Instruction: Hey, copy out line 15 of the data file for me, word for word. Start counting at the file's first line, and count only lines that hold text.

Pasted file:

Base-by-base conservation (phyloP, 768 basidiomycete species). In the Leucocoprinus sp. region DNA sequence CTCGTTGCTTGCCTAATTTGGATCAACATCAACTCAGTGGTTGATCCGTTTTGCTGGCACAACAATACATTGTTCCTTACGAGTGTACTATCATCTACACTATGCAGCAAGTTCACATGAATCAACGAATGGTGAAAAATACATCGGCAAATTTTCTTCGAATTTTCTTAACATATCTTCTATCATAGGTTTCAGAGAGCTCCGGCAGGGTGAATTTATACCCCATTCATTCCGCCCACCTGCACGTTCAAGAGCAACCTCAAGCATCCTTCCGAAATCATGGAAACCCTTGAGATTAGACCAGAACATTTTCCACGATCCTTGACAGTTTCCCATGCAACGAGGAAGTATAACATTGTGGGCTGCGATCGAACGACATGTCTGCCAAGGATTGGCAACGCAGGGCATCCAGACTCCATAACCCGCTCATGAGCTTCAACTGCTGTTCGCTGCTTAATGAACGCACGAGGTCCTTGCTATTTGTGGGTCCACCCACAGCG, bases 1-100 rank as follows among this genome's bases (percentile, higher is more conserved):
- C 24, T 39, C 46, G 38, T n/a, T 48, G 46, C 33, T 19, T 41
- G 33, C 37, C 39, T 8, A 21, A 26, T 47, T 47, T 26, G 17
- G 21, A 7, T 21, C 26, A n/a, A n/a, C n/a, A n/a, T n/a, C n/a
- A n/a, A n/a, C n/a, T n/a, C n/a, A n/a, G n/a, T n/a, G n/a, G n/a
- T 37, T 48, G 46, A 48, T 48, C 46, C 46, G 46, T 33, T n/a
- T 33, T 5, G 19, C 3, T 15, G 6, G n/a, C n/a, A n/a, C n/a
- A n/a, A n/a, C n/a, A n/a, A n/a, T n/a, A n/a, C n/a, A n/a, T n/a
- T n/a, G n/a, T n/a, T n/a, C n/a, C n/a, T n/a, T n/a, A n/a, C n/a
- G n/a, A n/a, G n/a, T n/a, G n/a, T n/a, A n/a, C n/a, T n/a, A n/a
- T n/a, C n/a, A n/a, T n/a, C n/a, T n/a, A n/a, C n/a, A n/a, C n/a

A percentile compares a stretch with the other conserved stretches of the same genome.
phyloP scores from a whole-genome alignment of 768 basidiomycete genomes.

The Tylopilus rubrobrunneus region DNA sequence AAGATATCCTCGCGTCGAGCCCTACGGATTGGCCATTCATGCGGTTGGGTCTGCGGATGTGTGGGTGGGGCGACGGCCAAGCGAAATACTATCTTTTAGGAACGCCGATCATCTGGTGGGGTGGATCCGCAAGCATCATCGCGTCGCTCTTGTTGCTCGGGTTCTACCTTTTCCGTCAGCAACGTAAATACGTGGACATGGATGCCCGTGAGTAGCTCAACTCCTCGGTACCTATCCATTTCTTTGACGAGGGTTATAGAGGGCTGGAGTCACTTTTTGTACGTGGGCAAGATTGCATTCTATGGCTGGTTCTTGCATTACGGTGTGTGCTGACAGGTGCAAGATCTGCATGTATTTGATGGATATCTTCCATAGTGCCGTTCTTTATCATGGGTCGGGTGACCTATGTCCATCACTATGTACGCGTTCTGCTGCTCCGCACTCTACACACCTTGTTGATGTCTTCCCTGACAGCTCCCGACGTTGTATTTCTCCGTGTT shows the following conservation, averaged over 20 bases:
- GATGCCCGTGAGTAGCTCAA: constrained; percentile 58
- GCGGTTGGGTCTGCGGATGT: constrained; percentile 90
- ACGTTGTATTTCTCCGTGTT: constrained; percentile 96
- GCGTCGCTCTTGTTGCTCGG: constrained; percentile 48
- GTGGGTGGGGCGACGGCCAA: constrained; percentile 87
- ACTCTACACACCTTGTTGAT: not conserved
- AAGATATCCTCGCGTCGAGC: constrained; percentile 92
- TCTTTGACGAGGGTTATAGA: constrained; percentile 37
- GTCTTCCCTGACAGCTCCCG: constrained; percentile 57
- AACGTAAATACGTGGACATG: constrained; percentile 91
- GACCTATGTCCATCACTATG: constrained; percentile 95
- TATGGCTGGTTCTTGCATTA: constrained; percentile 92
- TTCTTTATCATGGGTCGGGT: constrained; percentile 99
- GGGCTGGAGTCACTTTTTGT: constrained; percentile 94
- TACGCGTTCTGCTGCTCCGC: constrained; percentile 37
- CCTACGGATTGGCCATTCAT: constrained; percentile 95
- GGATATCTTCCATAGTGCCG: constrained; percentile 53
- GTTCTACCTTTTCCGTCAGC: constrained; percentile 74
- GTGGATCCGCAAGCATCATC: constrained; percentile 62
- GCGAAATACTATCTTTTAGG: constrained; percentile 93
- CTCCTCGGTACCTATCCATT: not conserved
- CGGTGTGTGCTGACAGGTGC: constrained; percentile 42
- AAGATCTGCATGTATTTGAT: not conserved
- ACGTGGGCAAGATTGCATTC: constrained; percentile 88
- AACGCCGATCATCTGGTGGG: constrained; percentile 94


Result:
- GATGCCCGTGAGTAGCTCAA: constrained; percentile 58